What Were The Worst Decisions of Your Life?
Looking back, I can find three of them that changed the course of my existence. At the time I made these decisions, they felt OK. But, through the “retrospectoscope,” I can see these refusals closed doors I would have benefitted by walking through.
Here’s the first one: It has to do with dance.
I started dancing when I was about three years old. I love to dance. Moving my body through the air fluidly, sometimes gracefully- sometimes not, sometimes with music- sometimes without, fills my soul with joy.
As a teenager, I studied dance with Hanya Holm. She was one of the founders of the US modern dance movement. Holme’s technique enforced the importance of pulse, planes, floor patterns, aerial designs, and spatial dimensions. Her approach emphasized the freedom and flowing quality of the torso and back.
Her technique put words and structure to my innermost feelings about how to move. It was a combination of intellect and motion that appealed to me.
By now, you must be wondering, so, where’s the mistake?
When I was in college, I lived in a sorority house that employed a student House Boy. He was a dancer, and when he learned of my knowledge of the Hanya Holm method, he said, “I’m starting a dance group. Why don’t you come and join us”? His name was Paul Taylor, the famous Paul Taylor. His dance troupe was formed in1954 and performed all over the world. I refused the offer. How different would my life have been if I had said yes?
By that time, I had decided that the dance world would not fulfill my dreams. The phrase, “Up a steep and very narrow stairway,” written by Edward Kleban, the lyricist for A Chorus Line, described part of the backstage world of dance.
But, atop the narrow staircases was the squalor of dressing rooms, the dirt and roaches skittering around. I didn’t love that part of the equation. How shallow was that? There were other reasons I said no to this outstanding opportunity.
My family functioned better when I was at home, so I always had to return ASAP after completing my final exams. I was allowed out of the house for academic pursuits only. Once completed, I felt compelled to return to the dysfunctional household I had temporarily escaped at college.
I felt too restrained by my responsibilities at home to commit to demanding extracurricular activities.
And, added to those reasons, I was scared shitless that I wasn’t good enough.
My next mistake had to do with Bloomingdales.
Even before I graduated, Bloomingdales hired me for their Executive Training Squad. It was a great job that would lead me directly to an exciting long-term career. After completing that first part of my employment, I became the Assistant Buyer in the Hosiery department.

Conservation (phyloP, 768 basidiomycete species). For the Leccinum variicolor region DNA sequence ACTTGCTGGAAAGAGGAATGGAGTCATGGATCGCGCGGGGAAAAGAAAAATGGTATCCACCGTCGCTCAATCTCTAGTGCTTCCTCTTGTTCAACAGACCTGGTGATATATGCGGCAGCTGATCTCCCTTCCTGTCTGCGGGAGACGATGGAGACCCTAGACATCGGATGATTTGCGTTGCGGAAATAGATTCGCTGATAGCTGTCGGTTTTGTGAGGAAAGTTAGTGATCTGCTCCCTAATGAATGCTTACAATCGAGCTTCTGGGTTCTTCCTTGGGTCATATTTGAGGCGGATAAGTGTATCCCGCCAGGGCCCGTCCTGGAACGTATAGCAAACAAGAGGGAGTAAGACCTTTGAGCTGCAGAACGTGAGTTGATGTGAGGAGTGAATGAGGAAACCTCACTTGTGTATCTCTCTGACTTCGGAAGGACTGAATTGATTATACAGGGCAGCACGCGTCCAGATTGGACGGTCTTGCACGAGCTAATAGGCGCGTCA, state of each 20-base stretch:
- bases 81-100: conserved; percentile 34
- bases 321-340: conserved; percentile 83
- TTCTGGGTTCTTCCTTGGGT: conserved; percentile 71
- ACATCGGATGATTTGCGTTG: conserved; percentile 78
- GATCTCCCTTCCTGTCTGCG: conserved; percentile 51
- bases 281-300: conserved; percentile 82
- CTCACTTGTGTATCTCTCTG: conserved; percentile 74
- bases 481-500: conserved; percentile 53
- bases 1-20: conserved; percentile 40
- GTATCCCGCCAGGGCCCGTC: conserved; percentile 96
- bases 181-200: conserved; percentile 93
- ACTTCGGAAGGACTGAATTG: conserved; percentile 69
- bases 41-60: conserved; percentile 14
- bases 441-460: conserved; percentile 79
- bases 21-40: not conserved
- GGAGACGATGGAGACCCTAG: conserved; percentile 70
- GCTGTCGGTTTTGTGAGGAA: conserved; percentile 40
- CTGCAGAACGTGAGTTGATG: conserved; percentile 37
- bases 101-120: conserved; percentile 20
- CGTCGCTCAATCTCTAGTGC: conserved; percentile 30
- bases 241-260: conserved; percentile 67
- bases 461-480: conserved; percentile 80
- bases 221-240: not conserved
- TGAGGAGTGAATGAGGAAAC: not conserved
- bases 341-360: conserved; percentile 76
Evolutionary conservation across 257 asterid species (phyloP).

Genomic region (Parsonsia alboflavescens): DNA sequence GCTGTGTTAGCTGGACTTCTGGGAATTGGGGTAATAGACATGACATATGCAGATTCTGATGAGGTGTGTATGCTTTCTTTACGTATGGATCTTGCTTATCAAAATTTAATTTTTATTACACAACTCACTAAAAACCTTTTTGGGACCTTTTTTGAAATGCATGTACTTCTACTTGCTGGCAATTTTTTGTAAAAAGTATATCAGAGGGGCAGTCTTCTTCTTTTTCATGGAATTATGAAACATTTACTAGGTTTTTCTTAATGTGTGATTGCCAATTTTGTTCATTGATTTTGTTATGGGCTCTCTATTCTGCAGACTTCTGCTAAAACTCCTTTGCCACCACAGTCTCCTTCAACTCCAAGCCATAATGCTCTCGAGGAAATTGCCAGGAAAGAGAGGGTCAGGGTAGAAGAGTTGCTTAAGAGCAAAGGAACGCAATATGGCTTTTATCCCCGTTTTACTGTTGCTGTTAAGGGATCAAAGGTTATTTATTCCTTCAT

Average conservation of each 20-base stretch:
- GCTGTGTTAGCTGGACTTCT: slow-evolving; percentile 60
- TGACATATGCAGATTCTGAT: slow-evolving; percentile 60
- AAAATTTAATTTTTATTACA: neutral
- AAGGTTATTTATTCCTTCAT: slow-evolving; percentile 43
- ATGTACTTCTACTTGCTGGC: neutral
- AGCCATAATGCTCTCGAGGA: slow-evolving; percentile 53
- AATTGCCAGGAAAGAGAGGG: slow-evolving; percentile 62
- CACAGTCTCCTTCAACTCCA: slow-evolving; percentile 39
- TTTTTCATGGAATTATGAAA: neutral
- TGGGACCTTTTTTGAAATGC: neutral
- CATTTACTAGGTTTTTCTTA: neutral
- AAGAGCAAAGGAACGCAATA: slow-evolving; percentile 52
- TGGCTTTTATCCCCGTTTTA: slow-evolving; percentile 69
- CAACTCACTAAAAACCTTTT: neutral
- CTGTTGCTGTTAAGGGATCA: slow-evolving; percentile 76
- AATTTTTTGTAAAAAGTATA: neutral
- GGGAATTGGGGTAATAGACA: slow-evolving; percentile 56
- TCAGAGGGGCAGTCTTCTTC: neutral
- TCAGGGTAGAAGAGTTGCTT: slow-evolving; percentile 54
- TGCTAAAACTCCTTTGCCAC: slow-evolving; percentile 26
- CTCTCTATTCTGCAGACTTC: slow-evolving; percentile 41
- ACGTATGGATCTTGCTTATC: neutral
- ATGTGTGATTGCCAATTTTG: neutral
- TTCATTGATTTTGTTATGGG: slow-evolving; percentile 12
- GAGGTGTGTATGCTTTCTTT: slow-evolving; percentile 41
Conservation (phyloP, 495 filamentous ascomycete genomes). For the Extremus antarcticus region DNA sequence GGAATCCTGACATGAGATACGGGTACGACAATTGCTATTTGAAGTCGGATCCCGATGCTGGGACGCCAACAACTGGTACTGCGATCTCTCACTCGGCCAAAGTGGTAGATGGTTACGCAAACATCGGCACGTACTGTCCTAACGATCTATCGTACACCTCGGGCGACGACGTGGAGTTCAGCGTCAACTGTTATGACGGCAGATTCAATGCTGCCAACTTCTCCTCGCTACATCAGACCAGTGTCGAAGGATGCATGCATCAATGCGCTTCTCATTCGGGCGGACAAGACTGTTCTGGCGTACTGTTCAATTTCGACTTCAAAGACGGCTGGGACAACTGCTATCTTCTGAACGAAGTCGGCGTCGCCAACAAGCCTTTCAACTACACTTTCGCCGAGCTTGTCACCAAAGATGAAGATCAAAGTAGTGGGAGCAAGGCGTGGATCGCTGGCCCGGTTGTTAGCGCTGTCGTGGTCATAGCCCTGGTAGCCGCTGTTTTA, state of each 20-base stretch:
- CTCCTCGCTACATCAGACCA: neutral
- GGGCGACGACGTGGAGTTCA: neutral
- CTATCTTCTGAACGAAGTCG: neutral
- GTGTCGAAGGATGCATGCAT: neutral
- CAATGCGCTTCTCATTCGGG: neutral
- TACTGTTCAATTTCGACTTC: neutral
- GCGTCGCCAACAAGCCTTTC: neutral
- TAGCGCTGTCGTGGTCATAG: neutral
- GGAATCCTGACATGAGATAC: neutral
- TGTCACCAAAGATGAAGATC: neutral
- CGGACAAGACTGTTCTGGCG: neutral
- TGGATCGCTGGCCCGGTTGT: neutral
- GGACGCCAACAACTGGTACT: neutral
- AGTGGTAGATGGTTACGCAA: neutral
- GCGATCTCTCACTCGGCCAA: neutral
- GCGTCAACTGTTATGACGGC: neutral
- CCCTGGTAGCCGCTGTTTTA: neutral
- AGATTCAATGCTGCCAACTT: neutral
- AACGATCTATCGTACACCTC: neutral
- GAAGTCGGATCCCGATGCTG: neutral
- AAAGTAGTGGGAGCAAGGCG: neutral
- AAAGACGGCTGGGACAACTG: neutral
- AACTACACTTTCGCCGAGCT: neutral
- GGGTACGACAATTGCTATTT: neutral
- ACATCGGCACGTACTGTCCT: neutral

My boss was terrific and included me in all vendor activities, lunches, and outings at famous and expensive places. What fun!
During that period, Maggie de Mille was the Fashion Director of Bloomingdales, who had a few young women assistants. I was getting ready to leave my job, and management tried to convince me to stay. They offered me a job as one of Maggie de Mille’s assistants.
Can you believe I turned it down? It was a terrible decision. I would have flourished under de Mille’s direction.
My at-the-time boyfriend said he would take me skiing if I didn’t have to work on Saturdays. So I gave up this fantastic opportunity. And we never went skiing, besides. Instead, we broke up.
What a jerk I was.
My next mistake happened when I lived in Providence, R.I.
I was a member of B’nai Brith, a prominent Jewish women’s charity organization. A local TV station invited us to attend its morning show, and the producer needed someone to read the weather report during the program. The regular weather girl was absent that day.
I think they selected me because I was wearing a gorgeous green dress. So, I read it. After the show was over, the producer invited me to discuss employment.
I refused the invitation.
At that time, I had three little children at home and a difficult, cranky husband. The opportunity to say yes tempted me, but I had prioritized my life’s choices, and being a TV weather girl didn’t fit the picture. So maybe this last one was not so much a mistake but rather a disappointment.
Mistakes generally don’t lead to permanent self-destruction. The human spirit for survival allows us to manipulate our lives to make sure we can develop an alternative plan. We have the power to modify our original objective.